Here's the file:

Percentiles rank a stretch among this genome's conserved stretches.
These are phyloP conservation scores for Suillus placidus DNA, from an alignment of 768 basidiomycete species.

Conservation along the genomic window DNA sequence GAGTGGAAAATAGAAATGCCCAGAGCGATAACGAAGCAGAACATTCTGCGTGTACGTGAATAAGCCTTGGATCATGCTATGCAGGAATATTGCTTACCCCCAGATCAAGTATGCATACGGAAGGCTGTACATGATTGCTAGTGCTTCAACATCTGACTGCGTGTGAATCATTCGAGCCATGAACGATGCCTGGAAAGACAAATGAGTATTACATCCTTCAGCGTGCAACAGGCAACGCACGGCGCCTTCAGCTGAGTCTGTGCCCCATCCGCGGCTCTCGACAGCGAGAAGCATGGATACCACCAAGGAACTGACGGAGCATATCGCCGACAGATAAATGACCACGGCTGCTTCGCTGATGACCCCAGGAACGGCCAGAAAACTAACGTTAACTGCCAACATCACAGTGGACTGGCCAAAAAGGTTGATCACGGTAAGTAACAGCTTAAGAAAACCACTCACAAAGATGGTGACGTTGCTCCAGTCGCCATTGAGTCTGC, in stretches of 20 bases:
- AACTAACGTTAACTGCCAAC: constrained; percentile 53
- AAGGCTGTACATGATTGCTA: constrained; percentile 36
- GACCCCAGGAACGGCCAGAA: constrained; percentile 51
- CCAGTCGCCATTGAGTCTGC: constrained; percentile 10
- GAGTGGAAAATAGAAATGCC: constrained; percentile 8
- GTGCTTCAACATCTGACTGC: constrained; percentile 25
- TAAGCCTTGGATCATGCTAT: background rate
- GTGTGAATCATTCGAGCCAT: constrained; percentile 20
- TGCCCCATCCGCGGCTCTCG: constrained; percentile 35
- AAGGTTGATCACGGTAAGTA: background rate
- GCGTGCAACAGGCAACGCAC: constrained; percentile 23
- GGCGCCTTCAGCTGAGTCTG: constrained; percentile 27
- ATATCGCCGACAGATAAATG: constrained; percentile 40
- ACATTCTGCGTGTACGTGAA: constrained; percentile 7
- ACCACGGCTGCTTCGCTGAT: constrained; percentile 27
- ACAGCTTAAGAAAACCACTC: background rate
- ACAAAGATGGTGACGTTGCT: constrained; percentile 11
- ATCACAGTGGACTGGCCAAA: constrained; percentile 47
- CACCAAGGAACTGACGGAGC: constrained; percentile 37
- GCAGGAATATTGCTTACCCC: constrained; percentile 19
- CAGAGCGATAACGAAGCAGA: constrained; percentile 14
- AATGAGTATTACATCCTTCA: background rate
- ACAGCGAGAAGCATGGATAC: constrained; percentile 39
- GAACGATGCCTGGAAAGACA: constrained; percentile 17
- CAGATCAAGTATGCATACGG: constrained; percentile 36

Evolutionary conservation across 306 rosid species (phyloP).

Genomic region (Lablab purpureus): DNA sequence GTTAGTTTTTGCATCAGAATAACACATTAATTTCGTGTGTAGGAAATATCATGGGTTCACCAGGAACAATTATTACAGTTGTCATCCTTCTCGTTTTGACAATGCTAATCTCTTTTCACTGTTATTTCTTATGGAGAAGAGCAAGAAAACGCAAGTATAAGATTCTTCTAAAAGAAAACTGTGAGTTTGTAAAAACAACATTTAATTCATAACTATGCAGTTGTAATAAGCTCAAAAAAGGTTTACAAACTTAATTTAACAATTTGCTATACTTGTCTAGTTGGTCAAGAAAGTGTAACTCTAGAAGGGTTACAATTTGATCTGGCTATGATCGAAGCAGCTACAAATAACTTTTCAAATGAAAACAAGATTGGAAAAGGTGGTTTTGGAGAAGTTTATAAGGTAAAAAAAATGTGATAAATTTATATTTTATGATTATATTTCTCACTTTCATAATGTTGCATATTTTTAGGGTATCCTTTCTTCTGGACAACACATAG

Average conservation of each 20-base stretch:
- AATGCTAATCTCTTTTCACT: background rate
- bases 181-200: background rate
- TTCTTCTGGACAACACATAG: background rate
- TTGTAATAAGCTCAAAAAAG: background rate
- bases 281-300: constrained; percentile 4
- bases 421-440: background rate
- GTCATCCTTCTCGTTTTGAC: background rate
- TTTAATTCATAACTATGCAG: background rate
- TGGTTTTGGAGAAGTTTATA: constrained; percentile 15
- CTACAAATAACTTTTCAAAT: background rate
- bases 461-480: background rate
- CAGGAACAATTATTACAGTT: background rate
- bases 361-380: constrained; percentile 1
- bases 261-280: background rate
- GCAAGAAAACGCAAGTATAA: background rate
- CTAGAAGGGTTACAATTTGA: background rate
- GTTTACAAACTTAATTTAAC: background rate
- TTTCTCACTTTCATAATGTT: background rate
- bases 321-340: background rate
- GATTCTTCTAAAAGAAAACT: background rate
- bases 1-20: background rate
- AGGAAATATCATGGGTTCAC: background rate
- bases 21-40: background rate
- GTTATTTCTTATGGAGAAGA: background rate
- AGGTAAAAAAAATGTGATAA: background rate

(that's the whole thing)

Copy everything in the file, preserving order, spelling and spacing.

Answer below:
Percentiles rank a stretch among this genome's conserved stretches.
These are phyloP conservation scores for Suillus placidus DNA, from an alignment of 768 basidiomycete species.

Conservation along the genomic window DNA sequence GAGTGGAAAATAGAAATGCCCAGAGCGATAACGAAGCAGAACATTCTGCGTGTACGTGAATAAGCCTTGGATCATGCTATGCAGGAATATTGCTTACCCCCAGATCAAGTATGCATACGGAAGGCTGTACATGATTGCTAGTGCTTCAACATCTGACTGCGTGTGAATCATTCGAGCCATGAACGATGCCTGGAAAGACAAATGAGTATTACATCCTTCAGCGTGCAACAGGCAACGCACGGCGCCTTCAGCTGAGTCTGTGCCCCATCCGCGGCTCTCGACAGCGAGAAGCATGGATACCACCAAGGAACTGACGGAGCATATCGCCGACAGATAAATGACCACGGCTGCTTCGCTGATGACCCCAGGAACGGCCAGAAAACTAACGTTAACTGCCAACATCACAGTGGACTGGCCAAAAAGGTTGATCACGGTAAGTAACAGCTTAAGAAAACCACTCACAAAGATGGTGACGTTGCTCCAGTCGCCATTGAGTCTGC, in stretches of 20 bases:
- AACTAACGTTAACTGCCAAC: constrained; percentile 53
- AAGGCTGTACATGATTGCTA: constrained; percentile 36
- GACCCCAGGAACGGCCAGAA: constrained; percentile 51
- CCAGTCGCCATTGAGTCTGC: constrained; percentile 10
- GAGTGGAAAATAGAAATGCC: constrained; percentile 8
- GTGCTTCAACATCTGACTGC: constrained; percentile 25
- TAAGCCTTGGATCATGCTAT: background rate
- GTGTGAATCATTCGAGCCAT: constrained; percentile 20
- TGCCCCATCCGCGGCTCTCG: constrained; percentile 35
- AAGGTTGATCACGGTAAGTA: background rate
- GCGTGCAACAGGCAACGCAC: constrained; percentile 23
- GGCGCCTTCAGCTGAGTCTG: constrained; percentile 27
- ATATCGCCGACAGATAAATG: constrained; percentile 40
- ACATTCTGCGTGTACGTGAA: constrained; percentile 7
- ACCACGGCTGCTTCGCTGAT: constrained; percentile 27
- ACAGCTTAAGAAAACCACTC: background rate
- ACAAAGATGGTGACGTTGCT: constrained; percentile 11
- ATCACAGTGGACTGGCCAAA: constrained; percentile 47
- CACCAAGGAACTGACGGAGC: constrained; percentile 37
- GCAGGAATATTGCTTACCCC: constrained; percentile 19
- CAGAGCGATAACGAAGCAGA: constrained; percentile 14
- AATGAGTATTACATCCTTCA: background rate
- ACAGCGAGAAGCATGGATAC: constrained; percentile 39
- GAACGATGCCTGGAAAGACA: constrained; percentile 17
- CAGATCAAGTATGCATACGG: constrained; percentile 36

Evolutionary conservation across 306 rosid species (phyloP).

Genomic region (Lablab purpureus): DNA sequence GTTAGTTTTTGCATCAGAATAACACATTAATTTCGTGTGTAGGAAATATCATGGGTTCACCAGGAACAATTATTACAGTTGTCATCCTTCTCGTTTTGACAATGCTAATCTCTTTTCACTGTTATTTCTTATGGAGAAGAGCAAGAAAACGCAAGTATAAGATTCTTCTAAAAGAAAACTGTGAGTTTGTAAAAACAACATTTAATTCATAACTATGCAGTTGTAATAAGCTCAAAAAAGGTTTACAAACTTAATTTAACAATTTGCTATACTTGTCTAGTTGGTCAAGAAAGTGTAACTCTAGAAGGGTTACAATTTGATCTGGCTATGATCGAAGCAGCTACAAATAACTTTTCAAATGAAAACAAGATTGGAAAAGGTGGTTTTGGAGAAGTTTATAAGGTAAAAAAAATGTGATAAATTTATATTTTATGATTATATTTCTCACTTTCATAATGTTGCATATTTTTAGGGTATCCTTTCTTCTGGACAACACATAG

Average conservation of each 20-base stretch:
- AATGCTAATCTCTTTTCACT: background rate
- bases 181-200: background rate
- TTCTTCTGGACAACACATAG: background rate
- TTGTAATAAGCTCAAAAAAG: background rate
- bases 281-300: constrained; percentile 4
- bases 421-440: background rate
- GTCATCCTTCTCGTTTTGAC: background rate
- TTTAATTCATAACTATGCAG: background rate
- TGGTTTTGGAGAAGTTTATA: constrained; percentile 15
- CTACAAATAACTTTTCAAAT: background rate
- bases 461-480: background rate
- CAGGAACAATTATTACAGTT: background rate
- bases 361-380: constrained; percentile 1
- bases 261-280: background rate
- GCAAGAAAACGCAAGTATAA: background rate
- CTAGAAGGGTTACAATTTGA: background rate
- GTTTACAAACTTAATTTAAC: background rate
- TTTCTCACTTTCATAATGTT: background rate
- bases 321-340: background rate
- GATTCTTCTAAAAGAAAACT: background rate
- bases 1-20: background rate
- AGGAAATATCATGGGTTCAC: background rate
- bases 21-40: background rate
- GTTATTTCTTATGGAGAAGA: background rate
- AGGTAAAAAAAATGTGATAA: background rate